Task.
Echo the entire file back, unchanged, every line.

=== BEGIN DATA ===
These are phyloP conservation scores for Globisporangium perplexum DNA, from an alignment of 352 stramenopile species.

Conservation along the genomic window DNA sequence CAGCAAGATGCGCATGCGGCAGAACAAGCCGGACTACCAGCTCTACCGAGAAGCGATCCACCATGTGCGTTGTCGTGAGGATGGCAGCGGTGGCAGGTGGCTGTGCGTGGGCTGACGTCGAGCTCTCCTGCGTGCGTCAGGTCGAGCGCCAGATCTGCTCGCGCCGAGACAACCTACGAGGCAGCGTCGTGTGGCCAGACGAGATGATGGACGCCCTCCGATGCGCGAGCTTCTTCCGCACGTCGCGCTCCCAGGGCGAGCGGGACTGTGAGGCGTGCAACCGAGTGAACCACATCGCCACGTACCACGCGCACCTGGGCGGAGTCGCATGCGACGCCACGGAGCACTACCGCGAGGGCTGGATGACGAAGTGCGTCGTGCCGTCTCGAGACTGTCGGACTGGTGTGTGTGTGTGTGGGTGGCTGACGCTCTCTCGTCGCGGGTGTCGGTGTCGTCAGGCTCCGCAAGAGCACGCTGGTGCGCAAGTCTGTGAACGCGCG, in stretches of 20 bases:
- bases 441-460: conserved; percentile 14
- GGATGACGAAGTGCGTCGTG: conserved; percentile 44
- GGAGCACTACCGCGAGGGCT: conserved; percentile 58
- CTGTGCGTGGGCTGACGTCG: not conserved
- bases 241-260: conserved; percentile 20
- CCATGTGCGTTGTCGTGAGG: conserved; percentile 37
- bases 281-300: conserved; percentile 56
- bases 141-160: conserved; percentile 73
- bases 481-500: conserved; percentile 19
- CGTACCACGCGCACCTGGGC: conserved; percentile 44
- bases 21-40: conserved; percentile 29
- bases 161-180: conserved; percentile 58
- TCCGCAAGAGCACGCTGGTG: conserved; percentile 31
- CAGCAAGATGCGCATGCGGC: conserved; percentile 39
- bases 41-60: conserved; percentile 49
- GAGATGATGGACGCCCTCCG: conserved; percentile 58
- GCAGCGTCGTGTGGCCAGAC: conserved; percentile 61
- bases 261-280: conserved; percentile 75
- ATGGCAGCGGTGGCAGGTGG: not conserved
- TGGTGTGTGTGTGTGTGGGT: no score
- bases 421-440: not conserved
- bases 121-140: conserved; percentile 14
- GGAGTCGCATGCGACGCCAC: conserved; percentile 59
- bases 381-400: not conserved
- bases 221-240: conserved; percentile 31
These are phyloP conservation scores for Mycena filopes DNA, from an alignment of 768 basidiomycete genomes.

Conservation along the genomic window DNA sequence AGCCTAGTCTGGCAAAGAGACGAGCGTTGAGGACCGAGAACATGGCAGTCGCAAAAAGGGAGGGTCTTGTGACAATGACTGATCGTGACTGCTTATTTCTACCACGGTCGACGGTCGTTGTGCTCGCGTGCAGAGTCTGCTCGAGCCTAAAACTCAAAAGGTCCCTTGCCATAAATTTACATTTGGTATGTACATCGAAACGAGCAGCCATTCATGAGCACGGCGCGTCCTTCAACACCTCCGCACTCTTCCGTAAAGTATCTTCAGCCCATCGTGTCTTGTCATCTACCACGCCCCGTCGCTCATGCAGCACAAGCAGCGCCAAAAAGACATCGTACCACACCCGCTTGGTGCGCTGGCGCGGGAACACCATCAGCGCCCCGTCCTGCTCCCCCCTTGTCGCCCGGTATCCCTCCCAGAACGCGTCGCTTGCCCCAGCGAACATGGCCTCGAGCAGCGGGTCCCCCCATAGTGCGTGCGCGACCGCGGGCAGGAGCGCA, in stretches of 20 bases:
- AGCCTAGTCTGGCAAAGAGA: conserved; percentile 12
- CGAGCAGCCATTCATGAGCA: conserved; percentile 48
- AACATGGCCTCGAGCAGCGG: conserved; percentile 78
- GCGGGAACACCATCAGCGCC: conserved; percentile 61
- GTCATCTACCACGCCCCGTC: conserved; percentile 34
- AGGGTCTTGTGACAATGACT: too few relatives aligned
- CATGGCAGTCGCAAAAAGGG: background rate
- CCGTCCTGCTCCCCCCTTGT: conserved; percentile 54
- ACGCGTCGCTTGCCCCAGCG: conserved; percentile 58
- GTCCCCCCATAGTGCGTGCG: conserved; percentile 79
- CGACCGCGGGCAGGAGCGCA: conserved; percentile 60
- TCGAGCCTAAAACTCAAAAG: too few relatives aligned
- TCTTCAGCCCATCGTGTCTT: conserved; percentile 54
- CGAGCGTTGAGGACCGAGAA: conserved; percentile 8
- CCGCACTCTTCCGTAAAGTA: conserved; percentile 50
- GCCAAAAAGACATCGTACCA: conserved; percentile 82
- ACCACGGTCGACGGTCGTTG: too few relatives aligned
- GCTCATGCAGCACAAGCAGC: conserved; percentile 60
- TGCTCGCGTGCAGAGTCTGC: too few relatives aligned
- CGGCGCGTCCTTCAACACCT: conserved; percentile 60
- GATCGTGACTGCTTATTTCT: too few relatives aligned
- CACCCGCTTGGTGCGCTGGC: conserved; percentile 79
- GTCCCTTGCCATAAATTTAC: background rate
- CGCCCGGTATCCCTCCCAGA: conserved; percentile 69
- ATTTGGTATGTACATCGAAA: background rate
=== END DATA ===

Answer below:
These are phyloP conservation scores for Globisporangium perplexum DNA, from an alignment of 352 stramenopile species.

Conservation along the genomic window DNA sequence CAGCAAGATGCGCATGCGGCAGAACAAGCCGGACTACCAGCTCTACCGAGAAGCGATCCACCATGTGCGTTGTCGTGAGGATGGCAGCGGTGGCAGGTGGCTGTGCGTGGGCTGACGTCGAGCTCTCCTGCGTGCGTCAGGTCGAGCGCCAGATCTGCTCGCGCCGAGACAACCTACGAGGCAGCGTCGTGTGGCCAGACGAGATGATGGACGCCCTCCGATGCGCGAGCTTCTTCCGCACGTCGCGCTCCCAGGGCGAGCGGGACTGTGAGGCGTGCAACCGAGTGAACCACATCGCCACGTACCACGCGCACCTGGGCGGAGTCGCATGCGACGCCACGGAGCACTACCGCGAGGGCTGGATGACGAAGTGCGTCGTGCCGTCTCGAGACTGTCGGACTGGTGTGTGTGTGTGTGGGTGGCTGACGCTCTCTCGTCGCGGGTGTCGGTGTCGTCAGGCTCCGCAAGAGCACGCTGGTGCGCAAGTCTGTGAACGCGCG, in stretches of 20 bases:
- bases 441-460: conserved; percentile 14
- GGATGACGAAGTGCGTCGTG: conserved; percentile 44
- GGAGCACTACCGCGAGGGCT: conserved; percentile 58
- CTGTGCGTGGGCTGACGTCG: not conserved
- bases 241-260: conserved; percentile 20
- CCATGTGCGTTGTCGTGAGG: conserved; percentile 37
- bases 281-300: conserved; percentile 56
- bases 141-160: conserved; percentile 73
- bases 481-500: conserved; percentile 19
- CGTACCACGCGCACCTGGGC: conserved; percentile 44
- bases 21-40: conserved; percentile 29
- bases 161-180: conserved; percentile 58
- TCCGCAAGAGCACGCTGGTG: conserved; percentile 31
- CAGCAAGATGCGCATGCGGC: conserved; percentile 39
- bases 41-60: conserved; percentile 49
- GAGATGATGGACGCCCTCCG: conserved; percentile 58
- GCAGCGTCGTGTGGCCAGAC: conserved; percentile 61
- bases 261-280: conserved; percentile 75
- ATGGCAGCGGTGGCAGGTGG: not conserved
- TGGTGTGTGTGTGTGTGGGT: no score
- bases 421-440: not conserved
- bases 121-140: conserved; percentile 14
- GGAGTCGCATGCGACGCCAC: conserved; percentile 59
- bases 381-400: not conserved
- bases 221-240: conserved; percentile 31
These are phyloP conservation scores for Mycena filopes DNA, from an alignment of 768 basidiomycete genomes.

Conservation along the genomic window DNA sequence AGCCTAGTCTGGCAAAGAGACGAGCGTTGAGGACCGAGAACATGGCAGTCGCAAAAAGGGAGGGTCTTGTGACAATGACTGATCGTGACTGCTTATTTCTACCACGGTCGACGGTCGTTGTGCTCGCGTGCAGAGTCTGCTCGAGCCTAAAACTCAAAAGGTCCCTTGCCATAAATTTACATTTGGTATGTACATCGAAACGAGCAGCCATTCATGAGCACGGCGCGTCCTTCAACACCTCCGCACTCTTCCGTAAAGTATCTTCAGCCCATCGTGTCTTGTCATCTACCACGCCCCGTCGCTCATGCAGCACAAGCAGCGCCAAAAAGACATCGTACCACACCCGCTTGGTGCGCTGGCGCGGGAACACCATCAGCGCCCCGTCCTGCTCCCCCCTTGTCGCCCGGTATCCCTCCCAGAACGCGTCGCTTGCCCCAGCGAACATGGCCTCGAGCAGCGGGTCCCCCCATAGTGCGTGCGCGACCGCGGGCAGGAGCGCA, in stretches of 20 bases:
- AGCCTAGTCTGGCAAAGAGA: conserved; percentile 12
- CGAGCAGCCATTCATGAGCA: conserved; percentile 48
- AACATGGCCTCGAGCAGCGG: conserved; percentile 78
- GCGGGAACACCATCAGCGCC: conserved; percentile 61
- GTCATCTACCACGCCCCGTC: conserved; percentile 34
- AGGGTCTTGTGACAATGACT: too few relatives aligned
- CATGGCAGTCGCAAAAAGGG: background rate
- CCGTCCTGCTCCCCCCTTGT: conserved; percentile 54
- ACGCGTCGCTTGCCCCAGCG: conserved; percentile 58
- GTCCCCCCATAGTGCGTGCG: conserved; percentile 79
- CGACCGCGGGCAGGAGCGCA: conserved; percentile 60
- TCGAGCCTAAAACTCAAAAG: too few relatives aligned
- TCTTCAGCCCATCGTGTCTT: conserved; percentile 54
- CGAGCGTTGAGGACCGAGAA: conserved; percentile 8
- CCGCACTCTTCCGTAAAGTA: conserved; percentile 50
- GCCAAAAAGACATCGTACCA: conserved; percentile 82
- ACCACGGTCGACGGTCGTTG: too few relatives aligned
- GCTCATGCAGCACAAGCAGC: conserved; percentile 60
- TGCTCGCGTGCAGAGTCTGC: too few relatives aligned
- CGGCGCGTCCTTCAACACCT: conserved; percentile 60
- GATCGTGACTGCTTATTTCT: too few relatives aligned
- CACCCGCTTGGTGCGCTGGC: conserved; percentile 79
- GTCCCTTGCCATAAATTTAC: background rate
- CGCCCGGTATCCCTCCCAGA: conserved; percentile 69
- ATTTGGTATGTACATCGAAA: background rate